Statement on Monetary Policy – August 2016 Overview

Growth in economic activity in Australia's major trading partners has remained a little below average over the first half of 2016. Despite this, commodity prices overall have increased since the beginning of the year, partly because of reductions in supply by some high-cost producers of commodities, including iron ore and coal. The outlook for overall growth in Australia's major trading partners and the outlook for the terms of trade are little changed from three months ago. The terms of trade are forecast to remain close to current levels over the next couple of years. This is around 35 per cent lower than their peak in late 2011, but still well above levels that prevailed prior to the mining boom.

In China, subdued growth in private sector investment has been only partially offset by additional policy measures to support demand. Conditions in the Chinese residential property market have eased a little recently, while growth in the services sector has remained relatively strong. The effects of the gradual easing in economic growth in China have been evident in a number of east Asian economies and emerging economies in other regions that have strong trade links to China. The outlook for the Chinese economy remains an important source of uncertainty for global growth and demand for commodities. A substantial slowing in demand in the Chinese property market would pose risks for property developers and related industries, including the steel industry. There is also uncertainty related to how the Chinese authorities will respond to the difficult trade-off involved in supporting growth and avoiding financial disruption in the near term, while achieving more financial discipline and broader reforms over the longer term.

In the major advanced economies, growth in GDP has been sufficient to drive further improvements in labour market conditions over the past year. Indeed, a number of economies are close to full employment. Despite this, wage growth remains subdued in most advanced economies.

Inflation remains below most central banks' targets. Globally, monetary policy continues to be remarkably accommodative and, for most jurisdictions, market participants generally expect it to remain so for an extended period or to become even more stimulatory. In an environment of low inflation and low inflation expectations, the Bank of Japan announced some additional stimulus measures at its July meeting. Market participants anticipate further easing by the European Central Bank and while the Bank of England left its policy rate unchanged at its July meeting, it signalled that it expects to ease policy in August. Market expectations for the US federal funds rate have declined over the past few months such that the next rate rise in the United States is not priced in until late 2017, although members of the Federal Open Market Committee have signalled that there is a reasonable likelihood of an increase before the end of 2016.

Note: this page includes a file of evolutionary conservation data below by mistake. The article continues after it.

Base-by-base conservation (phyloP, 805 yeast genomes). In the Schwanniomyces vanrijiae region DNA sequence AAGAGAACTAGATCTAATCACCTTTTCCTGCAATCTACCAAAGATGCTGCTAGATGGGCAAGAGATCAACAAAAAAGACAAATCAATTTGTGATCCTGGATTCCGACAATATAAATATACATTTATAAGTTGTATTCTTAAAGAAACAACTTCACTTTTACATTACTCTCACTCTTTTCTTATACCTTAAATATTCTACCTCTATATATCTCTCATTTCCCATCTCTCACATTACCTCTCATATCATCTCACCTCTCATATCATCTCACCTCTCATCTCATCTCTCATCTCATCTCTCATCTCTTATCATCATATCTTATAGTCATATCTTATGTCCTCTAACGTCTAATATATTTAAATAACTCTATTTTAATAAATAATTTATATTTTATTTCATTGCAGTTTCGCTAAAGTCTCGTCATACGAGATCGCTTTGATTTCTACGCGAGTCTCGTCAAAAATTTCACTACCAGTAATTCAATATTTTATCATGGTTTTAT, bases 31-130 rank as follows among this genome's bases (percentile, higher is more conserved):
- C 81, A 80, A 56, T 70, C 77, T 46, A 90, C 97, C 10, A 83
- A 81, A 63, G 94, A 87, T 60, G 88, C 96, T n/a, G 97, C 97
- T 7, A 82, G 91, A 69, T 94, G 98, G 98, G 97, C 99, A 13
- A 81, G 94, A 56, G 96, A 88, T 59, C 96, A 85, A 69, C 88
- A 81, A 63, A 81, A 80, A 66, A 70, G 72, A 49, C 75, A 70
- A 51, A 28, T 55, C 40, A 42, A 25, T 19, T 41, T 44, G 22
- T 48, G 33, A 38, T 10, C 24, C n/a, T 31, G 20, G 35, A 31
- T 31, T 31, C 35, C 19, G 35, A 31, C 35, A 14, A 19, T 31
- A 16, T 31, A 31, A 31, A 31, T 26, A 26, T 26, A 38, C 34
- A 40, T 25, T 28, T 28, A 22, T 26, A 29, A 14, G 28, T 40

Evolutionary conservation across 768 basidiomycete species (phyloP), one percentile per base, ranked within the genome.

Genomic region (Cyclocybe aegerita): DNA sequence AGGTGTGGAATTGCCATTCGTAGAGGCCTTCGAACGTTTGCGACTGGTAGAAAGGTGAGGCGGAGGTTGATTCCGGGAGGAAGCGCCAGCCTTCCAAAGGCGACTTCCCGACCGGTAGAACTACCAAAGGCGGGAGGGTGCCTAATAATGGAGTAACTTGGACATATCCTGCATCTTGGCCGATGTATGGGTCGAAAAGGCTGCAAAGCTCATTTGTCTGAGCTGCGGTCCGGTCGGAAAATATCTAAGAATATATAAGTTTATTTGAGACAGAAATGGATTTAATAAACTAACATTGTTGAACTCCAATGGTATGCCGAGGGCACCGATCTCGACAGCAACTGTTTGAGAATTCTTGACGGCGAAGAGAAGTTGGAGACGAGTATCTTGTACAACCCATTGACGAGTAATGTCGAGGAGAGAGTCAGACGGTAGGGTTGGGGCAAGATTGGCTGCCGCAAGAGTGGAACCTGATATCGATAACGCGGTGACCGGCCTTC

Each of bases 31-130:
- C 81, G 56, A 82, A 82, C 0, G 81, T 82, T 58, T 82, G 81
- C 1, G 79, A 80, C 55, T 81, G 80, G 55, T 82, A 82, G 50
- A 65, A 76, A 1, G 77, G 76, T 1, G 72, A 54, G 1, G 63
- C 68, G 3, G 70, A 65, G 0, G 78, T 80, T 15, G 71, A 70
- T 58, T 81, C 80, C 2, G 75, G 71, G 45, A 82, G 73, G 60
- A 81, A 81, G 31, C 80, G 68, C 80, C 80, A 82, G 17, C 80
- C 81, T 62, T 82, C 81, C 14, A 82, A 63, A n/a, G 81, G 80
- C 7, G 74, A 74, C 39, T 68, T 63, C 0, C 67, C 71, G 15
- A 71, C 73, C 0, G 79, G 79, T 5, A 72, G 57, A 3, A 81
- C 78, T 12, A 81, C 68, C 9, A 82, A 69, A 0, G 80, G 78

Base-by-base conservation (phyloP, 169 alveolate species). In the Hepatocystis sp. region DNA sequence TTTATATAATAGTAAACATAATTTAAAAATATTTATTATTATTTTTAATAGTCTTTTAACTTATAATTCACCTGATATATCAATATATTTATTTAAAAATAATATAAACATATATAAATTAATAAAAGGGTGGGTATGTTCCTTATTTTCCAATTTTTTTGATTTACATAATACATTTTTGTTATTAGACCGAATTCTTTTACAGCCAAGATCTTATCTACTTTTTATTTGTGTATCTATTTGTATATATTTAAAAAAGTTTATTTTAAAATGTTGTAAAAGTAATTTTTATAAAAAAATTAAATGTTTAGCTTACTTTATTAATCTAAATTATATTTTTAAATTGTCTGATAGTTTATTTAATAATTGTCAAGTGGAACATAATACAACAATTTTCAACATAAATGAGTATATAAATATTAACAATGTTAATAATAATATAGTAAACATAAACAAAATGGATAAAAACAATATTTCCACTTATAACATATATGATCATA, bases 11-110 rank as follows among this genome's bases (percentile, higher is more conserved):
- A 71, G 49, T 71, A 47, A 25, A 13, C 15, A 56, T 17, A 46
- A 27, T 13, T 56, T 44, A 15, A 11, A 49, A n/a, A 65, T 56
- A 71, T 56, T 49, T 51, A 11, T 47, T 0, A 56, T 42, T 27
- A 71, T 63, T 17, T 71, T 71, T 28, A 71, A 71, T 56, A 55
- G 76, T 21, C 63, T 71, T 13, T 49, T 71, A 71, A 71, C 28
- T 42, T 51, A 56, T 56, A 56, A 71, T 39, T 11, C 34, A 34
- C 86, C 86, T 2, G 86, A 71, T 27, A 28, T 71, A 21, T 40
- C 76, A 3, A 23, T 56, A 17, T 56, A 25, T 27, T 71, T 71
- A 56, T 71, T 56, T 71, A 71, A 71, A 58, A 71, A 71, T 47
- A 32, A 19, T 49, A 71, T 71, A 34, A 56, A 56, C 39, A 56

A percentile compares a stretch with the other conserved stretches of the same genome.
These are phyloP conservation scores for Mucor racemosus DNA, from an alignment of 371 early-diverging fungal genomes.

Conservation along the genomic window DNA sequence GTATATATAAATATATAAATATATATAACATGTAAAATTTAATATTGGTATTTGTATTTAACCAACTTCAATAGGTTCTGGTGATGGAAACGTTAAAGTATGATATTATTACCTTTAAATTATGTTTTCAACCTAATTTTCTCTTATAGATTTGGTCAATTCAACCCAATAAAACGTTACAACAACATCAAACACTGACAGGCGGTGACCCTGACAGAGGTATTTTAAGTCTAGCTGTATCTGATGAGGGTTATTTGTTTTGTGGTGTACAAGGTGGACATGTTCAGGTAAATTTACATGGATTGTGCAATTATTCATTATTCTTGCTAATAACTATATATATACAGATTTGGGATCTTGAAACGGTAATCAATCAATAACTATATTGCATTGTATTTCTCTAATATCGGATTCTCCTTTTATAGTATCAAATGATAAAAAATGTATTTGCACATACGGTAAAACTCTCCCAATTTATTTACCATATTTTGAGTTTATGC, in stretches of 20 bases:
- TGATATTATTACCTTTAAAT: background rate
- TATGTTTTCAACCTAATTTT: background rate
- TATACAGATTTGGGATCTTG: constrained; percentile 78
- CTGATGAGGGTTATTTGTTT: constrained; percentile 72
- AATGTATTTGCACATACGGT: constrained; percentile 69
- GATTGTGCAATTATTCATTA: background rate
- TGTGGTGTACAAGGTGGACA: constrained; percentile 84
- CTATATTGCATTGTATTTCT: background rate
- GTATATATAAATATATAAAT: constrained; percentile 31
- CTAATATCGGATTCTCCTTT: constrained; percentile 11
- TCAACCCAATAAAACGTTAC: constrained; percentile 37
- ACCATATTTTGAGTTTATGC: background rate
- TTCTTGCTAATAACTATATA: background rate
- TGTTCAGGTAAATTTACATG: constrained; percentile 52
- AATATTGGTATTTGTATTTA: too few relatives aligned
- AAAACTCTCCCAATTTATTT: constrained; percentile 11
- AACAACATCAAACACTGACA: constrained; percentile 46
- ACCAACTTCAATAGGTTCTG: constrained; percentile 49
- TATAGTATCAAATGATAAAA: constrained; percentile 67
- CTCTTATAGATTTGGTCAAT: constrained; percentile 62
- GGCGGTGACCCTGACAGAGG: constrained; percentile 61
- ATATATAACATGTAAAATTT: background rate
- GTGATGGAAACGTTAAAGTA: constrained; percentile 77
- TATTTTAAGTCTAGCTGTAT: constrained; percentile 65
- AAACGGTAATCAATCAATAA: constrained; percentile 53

Volatility in foreign exchange and other financial markets increased significantly around the time of the UK referendum. Despite that volatility, financial markets, including those in Australia, continued to function effectively. Volatility has since declined to more normal levels. Meanwhile, funding costs for high-quality borrowers remain low. The Australian dollar has appreciated a little since the previous Statement on Monetary Policy.

In Australia, low interest rates and the depreciation of the Australian dollar exchange rate since early 2013 are continuing to support the rebalancing of economic activity towards non-resource sectors. Growth in GDP was stronger than expected in the March quarter, in large part because of a substantial rise in resource exports, which were boosted by unusually favourable weather conditions. More recent data suggest that real GDP growth was more moderate in the June quarter, as expected.

The unemployment rate has remained at around 5¾ per cent over 2016, which is around ½ percentage point lower than a year or so ago. Following particularly strong growth late last year, employment growth has been slower this year. While this was largely expected, recent employment growth has been concentrated in part-time employment. Forward-looking indicators of the labour market have been mixed of late. Those indicators overall are consistent with a modest pace of employment growth in the near term and little change in the unemployment rate.

There has been very little change to the outlook for economic activity since the previous Statement. GDP growth is expected to be around 2½–3½ per cent over 2016, before increasing to around 3–4 per cent by 2018, which is above estimates of potential growth in the Australian economy.

Consistent with the profile for economic activity, employment growth is expected to increase gradually and the unemployment rate is expected to fall a little. This would imply spare capacity remaining in the labour market throughout the forecast period. However, there is considerable uncertainty about the outlook for the labour market. In part, this reflects the recent divergence between growth in employment and hours worked.

In addition, past relationships between growth in GDP and employment may be less useful as a guide in the coming years given the strong prospective contribution to GDP growth from liquefied natural gas production, which is less labour intensive than most other industries.

Household consumption growth is expected to be close to its long-run average over the next couple of years. Surveys suggest that households' perceptions of their own finances have been above average in recent months – notwithstanding relatively weak income growth – and expectations of unemployment are lower than in recent years. Income growth is expected to pick up gradually, but it is likely to remain a bit lower than consumption growth for a time. This implies that the household saving ratio will decline gradually, extending the downward trend of the past few years.